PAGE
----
Gallano contended that he rebutted the presumption established by counsel’s certificate by showing that counsel failed to make two necessary amendments to the petition, under the third duty of Rule 651(c), by failing to properly execute the unnotarized affidavits. Id. at ¶ 28. Rather than arguing that his claims regarding the affidavits had substantive merit, Gallano argued that remand was necessary, regardless of whether the claims had merit, because of counsel’s alleged failure to comply with Rule 651(c). Id. at ¶ 29.

However, because counsel did not fail to file a certificate in this instance, counsel created a rebuttable presumption that she complied with the requirements of the rule. Further, the court noted that the Illinois Supreme Court explained in People v. Greer, 212 Ill. 2d 192, 205 (2004) that the third duty outlined in Rule 651(c) does not require post-conviction counsel to amend a petition to advance a frivolous or spurious claim on a defendant’s behalf. Id. at ¶ 30. Thus, the question of whether the claims had merit was considered “crucial to determining whether counsel acted unreasonably.”

The court found that neither claim presented by Gellano had merit, finding the first issue had already been rejected on its merits and the second claim had been forfeited because it could have been raised earlier and was unsupported by the record. Id. at ¶ 31-34. Ultimately, because the allegations raised by appellant were considered without merit, the court held that counsel did not provide unreasonable assistance when she did not amend the meritless allegation with a notarized affidavit. The court concluded that appellant had not rebutted the presumption of reasonable assistance created by the filing of a Rule 651(c) certificate and and affirmed the judgment of the Circuit Court of Cook County. Id. at ¶ 36.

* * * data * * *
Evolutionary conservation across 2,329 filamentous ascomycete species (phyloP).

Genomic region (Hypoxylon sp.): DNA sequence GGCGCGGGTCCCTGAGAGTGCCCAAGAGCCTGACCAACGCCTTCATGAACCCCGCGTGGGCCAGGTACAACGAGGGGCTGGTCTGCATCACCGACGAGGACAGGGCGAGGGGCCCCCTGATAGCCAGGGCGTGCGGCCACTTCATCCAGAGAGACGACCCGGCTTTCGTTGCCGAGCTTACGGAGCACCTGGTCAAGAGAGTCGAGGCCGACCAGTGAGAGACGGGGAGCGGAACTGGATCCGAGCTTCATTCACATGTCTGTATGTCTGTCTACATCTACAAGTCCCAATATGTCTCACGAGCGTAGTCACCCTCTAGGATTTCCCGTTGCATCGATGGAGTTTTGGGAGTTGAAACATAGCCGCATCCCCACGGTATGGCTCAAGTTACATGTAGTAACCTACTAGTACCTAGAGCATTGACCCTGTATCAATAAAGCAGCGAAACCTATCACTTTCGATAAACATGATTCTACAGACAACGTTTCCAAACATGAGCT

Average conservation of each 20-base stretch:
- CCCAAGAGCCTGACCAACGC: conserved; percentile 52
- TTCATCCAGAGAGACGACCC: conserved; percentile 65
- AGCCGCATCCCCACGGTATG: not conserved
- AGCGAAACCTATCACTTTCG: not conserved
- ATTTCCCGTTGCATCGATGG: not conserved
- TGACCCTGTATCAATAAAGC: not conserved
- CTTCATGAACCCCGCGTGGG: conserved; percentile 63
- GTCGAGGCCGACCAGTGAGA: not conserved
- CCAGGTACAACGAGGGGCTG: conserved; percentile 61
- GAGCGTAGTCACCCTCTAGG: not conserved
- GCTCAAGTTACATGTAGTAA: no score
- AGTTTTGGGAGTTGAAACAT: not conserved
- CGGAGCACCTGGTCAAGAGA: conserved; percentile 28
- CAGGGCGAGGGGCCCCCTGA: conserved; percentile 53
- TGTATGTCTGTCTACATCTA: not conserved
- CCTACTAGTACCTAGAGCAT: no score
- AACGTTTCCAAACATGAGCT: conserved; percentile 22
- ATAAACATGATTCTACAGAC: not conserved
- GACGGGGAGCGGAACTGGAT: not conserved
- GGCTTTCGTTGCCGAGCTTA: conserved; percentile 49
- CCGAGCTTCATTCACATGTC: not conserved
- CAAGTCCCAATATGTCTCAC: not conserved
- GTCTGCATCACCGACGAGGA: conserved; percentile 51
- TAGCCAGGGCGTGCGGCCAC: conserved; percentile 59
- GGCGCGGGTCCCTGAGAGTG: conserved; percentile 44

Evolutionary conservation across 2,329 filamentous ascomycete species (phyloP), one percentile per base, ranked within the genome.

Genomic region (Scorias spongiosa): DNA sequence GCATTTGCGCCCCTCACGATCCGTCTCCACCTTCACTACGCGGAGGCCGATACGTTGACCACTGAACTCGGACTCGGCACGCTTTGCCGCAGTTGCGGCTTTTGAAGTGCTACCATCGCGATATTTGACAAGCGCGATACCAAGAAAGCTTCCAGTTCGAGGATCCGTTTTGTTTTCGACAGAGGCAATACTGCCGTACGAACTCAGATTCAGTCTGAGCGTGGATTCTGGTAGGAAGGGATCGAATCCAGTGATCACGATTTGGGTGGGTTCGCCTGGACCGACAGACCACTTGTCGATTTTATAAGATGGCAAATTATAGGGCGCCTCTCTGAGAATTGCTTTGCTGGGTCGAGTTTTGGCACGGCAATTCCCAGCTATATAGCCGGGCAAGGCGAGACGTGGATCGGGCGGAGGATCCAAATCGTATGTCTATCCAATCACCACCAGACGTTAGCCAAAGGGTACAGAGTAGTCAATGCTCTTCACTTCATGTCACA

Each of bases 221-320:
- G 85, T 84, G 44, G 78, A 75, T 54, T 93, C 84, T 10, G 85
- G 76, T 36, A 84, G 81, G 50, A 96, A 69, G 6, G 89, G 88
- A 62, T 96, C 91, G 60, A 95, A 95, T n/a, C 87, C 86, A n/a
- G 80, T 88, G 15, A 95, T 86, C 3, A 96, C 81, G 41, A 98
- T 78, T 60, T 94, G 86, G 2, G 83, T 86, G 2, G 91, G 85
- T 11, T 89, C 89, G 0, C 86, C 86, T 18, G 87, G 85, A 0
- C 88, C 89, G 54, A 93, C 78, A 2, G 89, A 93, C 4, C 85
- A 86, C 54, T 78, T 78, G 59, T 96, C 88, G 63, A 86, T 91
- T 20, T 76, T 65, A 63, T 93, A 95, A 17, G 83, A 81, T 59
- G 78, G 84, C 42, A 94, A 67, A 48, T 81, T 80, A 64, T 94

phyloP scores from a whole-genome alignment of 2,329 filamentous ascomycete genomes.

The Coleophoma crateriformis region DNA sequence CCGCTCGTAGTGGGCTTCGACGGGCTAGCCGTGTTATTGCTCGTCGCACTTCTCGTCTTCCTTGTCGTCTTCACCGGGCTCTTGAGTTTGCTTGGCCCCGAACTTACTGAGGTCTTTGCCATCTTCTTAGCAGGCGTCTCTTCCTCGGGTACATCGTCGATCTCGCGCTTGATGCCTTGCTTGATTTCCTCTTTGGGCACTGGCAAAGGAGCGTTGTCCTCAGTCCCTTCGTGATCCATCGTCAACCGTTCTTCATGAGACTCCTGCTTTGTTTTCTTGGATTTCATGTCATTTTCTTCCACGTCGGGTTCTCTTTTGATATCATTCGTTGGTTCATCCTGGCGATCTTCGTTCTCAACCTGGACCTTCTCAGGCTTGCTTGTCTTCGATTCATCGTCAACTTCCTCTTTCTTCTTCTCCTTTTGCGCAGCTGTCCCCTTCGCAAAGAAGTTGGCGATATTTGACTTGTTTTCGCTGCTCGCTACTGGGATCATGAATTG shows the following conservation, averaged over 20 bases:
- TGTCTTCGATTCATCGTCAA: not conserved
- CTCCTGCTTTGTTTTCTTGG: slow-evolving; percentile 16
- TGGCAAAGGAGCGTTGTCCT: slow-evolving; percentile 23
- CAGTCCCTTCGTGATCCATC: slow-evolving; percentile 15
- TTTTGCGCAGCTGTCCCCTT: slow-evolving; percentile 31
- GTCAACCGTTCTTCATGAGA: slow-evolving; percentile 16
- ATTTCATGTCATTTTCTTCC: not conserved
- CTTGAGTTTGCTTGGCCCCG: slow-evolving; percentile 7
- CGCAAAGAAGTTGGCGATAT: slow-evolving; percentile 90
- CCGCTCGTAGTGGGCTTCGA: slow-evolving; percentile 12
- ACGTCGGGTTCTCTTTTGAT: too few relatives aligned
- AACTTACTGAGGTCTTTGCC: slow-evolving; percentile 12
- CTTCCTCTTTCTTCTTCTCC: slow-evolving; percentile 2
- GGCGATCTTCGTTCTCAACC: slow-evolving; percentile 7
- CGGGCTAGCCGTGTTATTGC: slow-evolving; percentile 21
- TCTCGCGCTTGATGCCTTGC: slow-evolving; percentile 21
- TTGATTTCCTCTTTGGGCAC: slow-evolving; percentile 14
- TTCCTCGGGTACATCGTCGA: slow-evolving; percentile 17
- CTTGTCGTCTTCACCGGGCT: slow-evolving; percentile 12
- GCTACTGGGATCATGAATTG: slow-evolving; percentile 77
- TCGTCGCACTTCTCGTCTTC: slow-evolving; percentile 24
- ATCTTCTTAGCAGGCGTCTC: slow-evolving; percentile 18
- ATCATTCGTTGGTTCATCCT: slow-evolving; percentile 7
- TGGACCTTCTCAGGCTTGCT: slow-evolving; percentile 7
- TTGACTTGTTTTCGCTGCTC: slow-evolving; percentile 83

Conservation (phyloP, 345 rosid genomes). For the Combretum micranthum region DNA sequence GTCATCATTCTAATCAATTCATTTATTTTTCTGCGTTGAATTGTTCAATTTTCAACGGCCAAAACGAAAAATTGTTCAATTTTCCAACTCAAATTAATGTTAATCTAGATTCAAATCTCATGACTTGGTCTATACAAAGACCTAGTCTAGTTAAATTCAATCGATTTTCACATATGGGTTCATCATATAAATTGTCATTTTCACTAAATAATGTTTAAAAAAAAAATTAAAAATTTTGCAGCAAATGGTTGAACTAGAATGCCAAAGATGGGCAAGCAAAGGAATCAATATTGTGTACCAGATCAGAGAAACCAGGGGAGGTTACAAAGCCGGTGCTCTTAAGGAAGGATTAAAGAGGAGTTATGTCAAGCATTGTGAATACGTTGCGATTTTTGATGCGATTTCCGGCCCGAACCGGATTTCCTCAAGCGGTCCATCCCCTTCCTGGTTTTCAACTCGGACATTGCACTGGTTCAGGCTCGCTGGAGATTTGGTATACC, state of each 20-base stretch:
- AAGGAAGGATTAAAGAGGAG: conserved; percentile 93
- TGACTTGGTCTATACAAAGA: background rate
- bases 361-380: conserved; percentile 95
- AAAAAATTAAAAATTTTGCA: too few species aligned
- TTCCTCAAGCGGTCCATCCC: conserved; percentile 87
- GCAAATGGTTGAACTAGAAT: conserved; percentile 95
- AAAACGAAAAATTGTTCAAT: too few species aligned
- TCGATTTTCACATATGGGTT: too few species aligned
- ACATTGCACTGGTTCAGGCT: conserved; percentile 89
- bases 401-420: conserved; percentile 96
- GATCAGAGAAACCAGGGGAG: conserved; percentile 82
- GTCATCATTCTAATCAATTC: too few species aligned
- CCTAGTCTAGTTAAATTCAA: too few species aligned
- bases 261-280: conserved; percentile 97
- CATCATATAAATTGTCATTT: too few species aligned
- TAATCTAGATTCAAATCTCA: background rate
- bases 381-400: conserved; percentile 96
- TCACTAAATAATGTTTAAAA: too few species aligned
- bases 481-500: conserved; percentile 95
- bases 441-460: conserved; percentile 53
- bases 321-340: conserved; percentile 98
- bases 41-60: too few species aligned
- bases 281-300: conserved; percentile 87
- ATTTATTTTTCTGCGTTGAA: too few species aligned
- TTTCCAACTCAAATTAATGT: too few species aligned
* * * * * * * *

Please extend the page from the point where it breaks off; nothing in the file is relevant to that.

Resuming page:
This case is significant because prior to Gallano, the rule was that the case would get remanded for 651(c) compliance, regardless of the merits of claim. In other words, prejudice was presumed. The court seems to be walking that rule back in this case, which I think makes sense from a judicial economy perspective.

Court holds that petitioner does not have right to counsel (or to complain about counsel) before court grants motion for leave to file successive petition

The appellant in People v. Moore, 2019 IL App (3d) 170485, appealed the trial court’s order denying his motion for leave to file a successive post-conviction petition on the grounds that appointed counsel provided unreasonable assistance. The Third District ultimately affirmed the judgment of the trial court.